• read: security.stackexchange.com/questions/21263/…
    – Jacco
    Nov 2, 2012 at 6:54
  • 2
    As @Jacco, and no doubt others will tell you in great detail - do not roll your own crypto! - See meta.security.stackexchange.com/a/915/485
    – Rory Alsop
    Nov 2, 2012 at 7:36
  • I already know that rolling your own crypto is a bad idea. That's why I'm using standard cryptographic primitives, and not coding up my own. @Jacco - Thanks for the tip on combining salt and pepper for bcrypt. Nov 2, 2012 at 20:26
  • @ScottPack - I'm actually asking five questions in one regarding this authentication and password/email storage implementation I've come up with. The questions are listed at the top, and the implementation follows down to the bottom. Nov 2, 2012 at 20:36

1 Answer 1


The first rule of security is: Don't roll your own crypto.

You've come up with a complex schema, that does not really improve anything over the best practices. I'm also not sure you're clear on what a salt nor pepper is, and why they is used: a salt is a random set of bytes of fixed length and are not considered a secret. A pepper is a (secret) key.

Client side hashing
Hashing values on the client side does not gain you anything, because:

  1. You're already using SSL, so everything is encrypted before being send over the wire
  2. If you hash, for example a password, on the client side, the hash of the password effectively becomes the password.

Email adresses
You usually want the users email address in reversible/readable form, because you need it at some later point to communicate with the user. If you have only a derived value, you can't contact them.

Pre hashed passwords
BCrypt truncates any password to 55 bytes of input (excluding the salt). 55 bytes may not seem like a lot in the light of commonly quoted values of 128 bits, 256 bits or even 1024 bits. However, common passwords are reality of lengths in the range of 6 to 10 characters.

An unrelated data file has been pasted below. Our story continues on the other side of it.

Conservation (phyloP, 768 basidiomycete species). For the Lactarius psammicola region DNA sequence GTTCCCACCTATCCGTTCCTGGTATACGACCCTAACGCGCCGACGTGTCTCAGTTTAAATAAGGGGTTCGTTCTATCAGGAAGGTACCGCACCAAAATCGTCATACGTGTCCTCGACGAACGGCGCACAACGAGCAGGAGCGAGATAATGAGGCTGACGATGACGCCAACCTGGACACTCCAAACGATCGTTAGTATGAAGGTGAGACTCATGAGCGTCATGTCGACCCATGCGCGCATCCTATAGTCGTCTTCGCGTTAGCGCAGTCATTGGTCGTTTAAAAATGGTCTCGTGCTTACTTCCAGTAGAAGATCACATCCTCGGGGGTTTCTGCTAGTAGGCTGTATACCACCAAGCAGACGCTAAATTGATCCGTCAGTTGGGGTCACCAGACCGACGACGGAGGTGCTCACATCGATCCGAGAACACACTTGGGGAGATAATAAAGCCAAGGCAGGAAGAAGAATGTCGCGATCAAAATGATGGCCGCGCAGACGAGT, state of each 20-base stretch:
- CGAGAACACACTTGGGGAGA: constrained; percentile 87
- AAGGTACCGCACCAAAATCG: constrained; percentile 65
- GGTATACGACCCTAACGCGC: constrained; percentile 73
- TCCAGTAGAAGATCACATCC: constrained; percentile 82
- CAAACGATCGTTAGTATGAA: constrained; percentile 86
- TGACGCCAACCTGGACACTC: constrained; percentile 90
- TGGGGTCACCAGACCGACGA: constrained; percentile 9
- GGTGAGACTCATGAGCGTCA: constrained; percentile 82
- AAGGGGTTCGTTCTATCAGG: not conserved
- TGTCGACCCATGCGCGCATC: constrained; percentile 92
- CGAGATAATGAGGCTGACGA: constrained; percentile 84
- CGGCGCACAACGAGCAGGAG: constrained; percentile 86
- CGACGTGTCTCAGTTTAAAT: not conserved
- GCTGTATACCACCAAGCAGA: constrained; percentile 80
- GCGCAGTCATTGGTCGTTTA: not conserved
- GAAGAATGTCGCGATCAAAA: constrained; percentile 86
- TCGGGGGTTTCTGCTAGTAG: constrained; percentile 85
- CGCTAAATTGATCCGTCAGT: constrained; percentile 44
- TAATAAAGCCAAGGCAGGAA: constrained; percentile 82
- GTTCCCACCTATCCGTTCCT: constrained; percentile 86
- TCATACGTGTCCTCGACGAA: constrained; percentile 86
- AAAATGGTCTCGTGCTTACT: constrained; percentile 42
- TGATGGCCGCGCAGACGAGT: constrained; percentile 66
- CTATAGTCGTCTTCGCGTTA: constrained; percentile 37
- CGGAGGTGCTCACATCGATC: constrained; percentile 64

If you wanted to allow for longer values, I would simply use


The need for a pepper value is debated here. If you decide you do want to store your passwords using both pepper & salt, use:

bcrypt(hash_hmac('sha256', $password, $pepper));*

As recommended here.

*) In both examples, I presume that you use a BCrypt implementation that automatically creates a salt

  • I am most definitely not implementing my own cryptographic primitives. The problem I see with not hashing client side is the plain text password gets sent to the server. If the server gets compromised, an attacker can just sniff all of the incoming traffic. What I'm trying to do is protect the plain text passwords, as most users reuse their passwords across services. About the email addresses, you'll see that I addressed the issue about being able to send emails out by separating the encrypted (reversible) storage from the authentication storage. Nov 2, 2012 at 20:32
  • Also, because the bcrypt output is going to be hashed by PBKDF2, I need to store the 'salt' somewhere. Storing it somewhere else other than where the hashes are stored (on another server) technically makes it a secret. For both the public salt and pepper, I am using a long string of characters. Nov 2, 2012 at 20:41
  • @clayrichardson unless you know how to do it properly, combining two good crypto primitives often produces a crypto that is less secure than the original cryptos they were made of, that's why people always say never to create your own crypto.
    – Lie Ryan
    Nov 3, 2012 at 10:48
  • 1
    @clayrichardson, Then, the assumptions you make are flawed. If an attacker gains the position to sniff the incoming traffic on you machine, you have already lost. Any value the machine can access, be it from a remote service or local value, will be readable to the attacker. Storing keys on a remote server increases complexity and opens up more attack options, but does not increase security. Because, you need to assume an attacker will be able to read any value, be it remotlely stored keys or email addresses.
    – Jacco
    Nov 5, 2012 at 7:40
  • 1
    @clayrichardson, then, the idea of hashing password on the client side has been debated over and over again. It will not add anything over that TLS does. If you server gets compromised to the point where the attacker can sniff incoming traffic on the server side, you have lost the battle. The attacker at that point is in control of your server and could just modify the html and/or javascript as he or she pleases. A client side script will not protect against a compromised server.
    – Jacco
    Nov 5, 2012 at 8:47